Everyone has an opinion about Merrick Garland, President Barack Obama’s nominee to fill the larger than life shoes left in the wake of U.S. Supreme Court Justice Antonin Scalia’s death.
Garland has been considered too liberal, too conservative, and too white. Although many have impressions of Garland’s ideology, the more reliable (although not perfect) way to assess a judge’s views is by his previous record on the bench.
Tom Goldstein of SCOTUSblog authored a general overview of Garland’s record in a fact-intensive piece called The Potential Nomination of Merrick Garland.
More relevant to this website is Garland’s previous decisions on media law and the First Amendment. The Reporters Committee for Freedom of the Press published a comprehensive Report breaking down Garland’s relevant media law decisions during his 17 years on the bench.
Of particular note is Garland’s joining of Judge David Tatel’s dissent in Lee v. Dep’t of Justice, 428 F.3d 299 (D.C. Cir. 2004), arguing for a more expansive reporter’s privilege for journalists held in contempt for refusing to disclose sources who provided them with information related to an investigation into Wen Ho Lee. The majority of the court looked merely to whether the identity of a source went “to the heart of the matter” and whether alternative sources had been utilized. In his dissent of a denial of an en banc rehearing, Garland advocated for a third prong—weighing the public interest in protecting the reporter’s sources against the interest of forcing disclosure.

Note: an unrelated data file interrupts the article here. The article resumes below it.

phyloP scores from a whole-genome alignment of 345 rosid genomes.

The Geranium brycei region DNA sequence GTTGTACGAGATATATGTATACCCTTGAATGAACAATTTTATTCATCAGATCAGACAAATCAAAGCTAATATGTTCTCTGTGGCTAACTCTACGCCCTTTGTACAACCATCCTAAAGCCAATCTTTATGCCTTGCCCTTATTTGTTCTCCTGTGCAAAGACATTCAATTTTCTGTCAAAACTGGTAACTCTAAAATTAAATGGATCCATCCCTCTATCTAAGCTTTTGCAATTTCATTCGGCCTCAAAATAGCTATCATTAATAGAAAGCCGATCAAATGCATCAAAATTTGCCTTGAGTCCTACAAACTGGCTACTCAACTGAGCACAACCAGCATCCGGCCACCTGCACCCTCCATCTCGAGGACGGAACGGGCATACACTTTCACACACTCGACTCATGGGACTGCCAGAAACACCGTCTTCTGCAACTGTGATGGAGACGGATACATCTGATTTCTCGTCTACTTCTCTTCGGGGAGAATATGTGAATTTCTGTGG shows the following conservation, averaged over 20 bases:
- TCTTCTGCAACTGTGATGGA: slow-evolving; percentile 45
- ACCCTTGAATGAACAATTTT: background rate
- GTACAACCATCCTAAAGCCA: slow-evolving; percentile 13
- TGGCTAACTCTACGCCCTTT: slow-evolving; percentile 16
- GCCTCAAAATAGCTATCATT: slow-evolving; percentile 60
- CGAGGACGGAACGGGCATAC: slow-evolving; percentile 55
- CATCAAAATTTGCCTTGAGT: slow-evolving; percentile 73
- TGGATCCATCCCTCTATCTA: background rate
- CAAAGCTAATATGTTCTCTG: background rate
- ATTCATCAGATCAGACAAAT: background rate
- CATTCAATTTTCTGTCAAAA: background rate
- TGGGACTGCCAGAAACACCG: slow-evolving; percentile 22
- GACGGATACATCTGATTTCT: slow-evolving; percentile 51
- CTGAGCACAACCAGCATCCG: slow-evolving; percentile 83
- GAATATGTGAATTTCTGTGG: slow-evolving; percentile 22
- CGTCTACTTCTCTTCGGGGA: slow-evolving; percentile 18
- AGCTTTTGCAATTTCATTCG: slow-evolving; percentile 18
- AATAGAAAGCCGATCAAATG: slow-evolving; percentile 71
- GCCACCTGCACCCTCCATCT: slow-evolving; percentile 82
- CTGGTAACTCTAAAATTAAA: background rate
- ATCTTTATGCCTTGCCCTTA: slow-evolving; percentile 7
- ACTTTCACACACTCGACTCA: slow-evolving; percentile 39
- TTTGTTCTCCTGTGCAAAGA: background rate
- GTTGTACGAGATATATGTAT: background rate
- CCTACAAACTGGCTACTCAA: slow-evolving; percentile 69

Garland sided with broad newsgathering rights in Boehner v. McDermott, 484 F.3d 573 (D.C. Cir. 2007) (en banc). The Supreme Court nominee joined Judge Sentelle’s dissent finding that a publisher had a First Amendment defense in releasing information the publisher obtained lawfully even though the source may have unlawfully obtained the information.
In the libel context, Garland found privileges based on a judicial proceeding in Messina v. Krakower, 439 F.3d 755 (D.C. Cir. 2006) and based on self-defense in Washburn v. Lavoie, 437 F.3d 84 (D.C. Cir. 2006).
Under Garland’s watch as chief judge, the D.C. Circuit permitted same-day audio recording access to all hearings.
For more on Garland’s record in these and more First Amendment cases, see the extensive Report from the Reporters Committee.